Leo and I hold each other accountable in this relationship. From finding guests for his podcasts, to communicating with them and following up…all the way up to doing the voiceover work and editing the videos, then posting them in all the right places — I have my part to play in serving Leo and the cause. He shoulders his responsibilities to serve our listeners and viewers by trying his best to bring out the most in valuable conversations with each guest. We debrief our work and help each other try to achieve better results next time, always believing (dare I say knowing) we can do better. Always.
That dissatisfaction of today’s work drives us to make his podcast better. It drives me to make this podcast better. Listeners will judge it, just as every business is judged solely by the market. The world doesn’t care what Leo and I think. The world determines if we provide value or not. It’s up to us to do our best and keep learning. It doesn’t mean the existing work isn’t good. It just means we believe our best work is still in front of us. And there’s two more elements of peer advantage talked about in the book: foster valuable interaction and be accountable.
The only remaining element is a smart guide, a leader who knows how to facilitate so growth can happen. I’d argue that Leo and I have that, too. He’s in charge of YEAR OF THE PEER, but I’m very much a co-pilot. He’s mostly the smart guide in this, but sometimes I need to fill that role. We both recognize and bow appropriately to the duties as circumstances warrant because we know the objective – to do the best work of our lives. And we’re already two fairly accomplished guys who have more history than future. But we both know, understand and feel a sense of responsibility to the message – the truth we preach.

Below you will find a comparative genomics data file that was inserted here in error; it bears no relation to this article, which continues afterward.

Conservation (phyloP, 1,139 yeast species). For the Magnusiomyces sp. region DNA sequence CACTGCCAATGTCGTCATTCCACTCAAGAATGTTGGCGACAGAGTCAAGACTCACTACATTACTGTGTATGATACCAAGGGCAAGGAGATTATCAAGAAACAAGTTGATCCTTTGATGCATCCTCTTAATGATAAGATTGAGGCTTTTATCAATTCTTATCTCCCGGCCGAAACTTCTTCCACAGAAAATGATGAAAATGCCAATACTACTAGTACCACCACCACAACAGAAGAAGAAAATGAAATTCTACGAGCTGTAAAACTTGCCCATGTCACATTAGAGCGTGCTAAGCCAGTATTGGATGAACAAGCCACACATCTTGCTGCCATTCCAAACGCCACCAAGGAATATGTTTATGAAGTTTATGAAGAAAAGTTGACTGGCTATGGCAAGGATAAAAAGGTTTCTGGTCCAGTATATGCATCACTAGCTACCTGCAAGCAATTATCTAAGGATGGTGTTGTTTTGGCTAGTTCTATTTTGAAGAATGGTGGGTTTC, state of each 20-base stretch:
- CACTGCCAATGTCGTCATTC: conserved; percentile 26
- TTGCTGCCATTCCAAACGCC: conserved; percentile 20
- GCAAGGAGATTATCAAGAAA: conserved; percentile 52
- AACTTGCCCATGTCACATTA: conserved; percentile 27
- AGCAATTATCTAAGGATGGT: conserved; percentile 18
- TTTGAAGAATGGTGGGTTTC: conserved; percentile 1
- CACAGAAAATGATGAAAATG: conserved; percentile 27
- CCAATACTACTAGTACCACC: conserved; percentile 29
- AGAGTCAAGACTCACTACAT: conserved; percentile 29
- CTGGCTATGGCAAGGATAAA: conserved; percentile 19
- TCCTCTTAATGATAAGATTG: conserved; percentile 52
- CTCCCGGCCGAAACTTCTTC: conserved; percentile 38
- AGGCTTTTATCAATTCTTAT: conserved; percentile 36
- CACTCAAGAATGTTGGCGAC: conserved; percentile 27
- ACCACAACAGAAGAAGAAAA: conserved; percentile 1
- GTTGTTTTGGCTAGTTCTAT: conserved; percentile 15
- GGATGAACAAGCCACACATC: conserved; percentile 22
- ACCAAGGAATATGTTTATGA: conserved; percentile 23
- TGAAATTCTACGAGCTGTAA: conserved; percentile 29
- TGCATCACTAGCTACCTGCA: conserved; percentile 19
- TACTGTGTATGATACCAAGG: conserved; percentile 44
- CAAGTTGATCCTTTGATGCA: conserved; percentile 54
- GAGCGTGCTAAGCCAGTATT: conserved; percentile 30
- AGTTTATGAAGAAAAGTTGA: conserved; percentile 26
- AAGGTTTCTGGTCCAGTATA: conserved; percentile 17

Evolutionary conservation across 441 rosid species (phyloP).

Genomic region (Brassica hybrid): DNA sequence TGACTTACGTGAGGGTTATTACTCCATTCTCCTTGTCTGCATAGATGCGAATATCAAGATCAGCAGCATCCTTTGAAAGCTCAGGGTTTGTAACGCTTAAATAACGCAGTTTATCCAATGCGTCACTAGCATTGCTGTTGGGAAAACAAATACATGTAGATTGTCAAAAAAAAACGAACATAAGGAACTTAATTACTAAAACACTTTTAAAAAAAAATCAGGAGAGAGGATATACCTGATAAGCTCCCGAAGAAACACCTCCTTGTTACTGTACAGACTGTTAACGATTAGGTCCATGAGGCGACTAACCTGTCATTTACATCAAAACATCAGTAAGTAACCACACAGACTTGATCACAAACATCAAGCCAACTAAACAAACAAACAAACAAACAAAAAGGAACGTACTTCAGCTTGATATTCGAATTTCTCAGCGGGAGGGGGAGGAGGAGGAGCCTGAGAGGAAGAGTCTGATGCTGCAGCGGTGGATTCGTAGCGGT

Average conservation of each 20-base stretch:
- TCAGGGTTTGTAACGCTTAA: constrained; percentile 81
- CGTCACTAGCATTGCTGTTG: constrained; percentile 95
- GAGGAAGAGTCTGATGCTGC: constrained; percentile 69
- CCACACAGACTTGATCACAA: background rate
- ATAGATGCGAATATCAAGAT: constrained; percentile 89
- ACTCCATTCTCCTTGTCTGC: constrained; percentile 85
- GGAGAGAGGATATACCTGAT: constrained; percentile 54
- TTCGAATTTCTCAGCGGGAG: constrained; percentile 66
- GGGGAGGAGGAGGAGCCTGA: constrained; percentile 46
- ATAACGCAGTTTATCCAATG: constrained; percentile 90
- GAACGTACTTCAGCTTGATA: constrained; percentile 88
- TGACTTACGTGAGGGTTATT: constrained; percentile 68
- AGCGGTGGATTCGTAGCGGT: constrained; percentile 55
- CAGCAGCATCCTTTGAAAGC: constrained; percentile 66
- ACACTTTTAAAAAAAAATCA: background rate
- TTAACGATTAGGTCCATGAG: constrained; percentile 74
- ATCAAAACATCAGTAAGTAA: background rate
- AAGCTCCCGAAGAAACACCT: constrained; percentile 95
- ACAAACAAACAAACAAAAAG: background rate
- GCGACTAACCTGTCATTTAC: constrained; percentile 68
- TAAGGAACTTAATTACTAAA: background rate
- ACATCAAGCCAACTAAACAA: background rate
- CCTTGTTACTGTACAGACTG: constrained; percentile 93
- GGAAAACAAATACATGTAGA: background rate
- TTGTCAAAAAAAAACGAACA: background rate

Leo and I will both unhesitatingly tell you we’re still very much a work in progress in figuring things out. Individually and together. But speaking only for myself, I know this – without Leo Bottary being part of the circle of influencers in my life, I’m not where I am today – or with the hope of being where I want to go. THE PEER ADVANTAGE podcast and my intended work of forming two charter groups of 7 small business owners from around the United States would not be possible without my having had the courage to reach out to Leo and his boldness in saying yes.
So I’ll wrap this up by urging you to be brave. Be bold. Courage often looks like humility. And it absolutely looks like vulnerability. It’s a chance because you don’t know the outcome. You know what you hope and expect, but you have no guarantees except one – do nothing and you’ll be losing some of the potential greatest rewards ever.
I wish for you and your business or organization all the best. Thanks for listening and paying attention.
P.S. If you’d like me to send you a link where you can download a zip file of every episode in this series, including today’s show — just give me your email address in that opt-in box at the bottom of this post. I’ll have that FREE gift available by mid-August, 2017.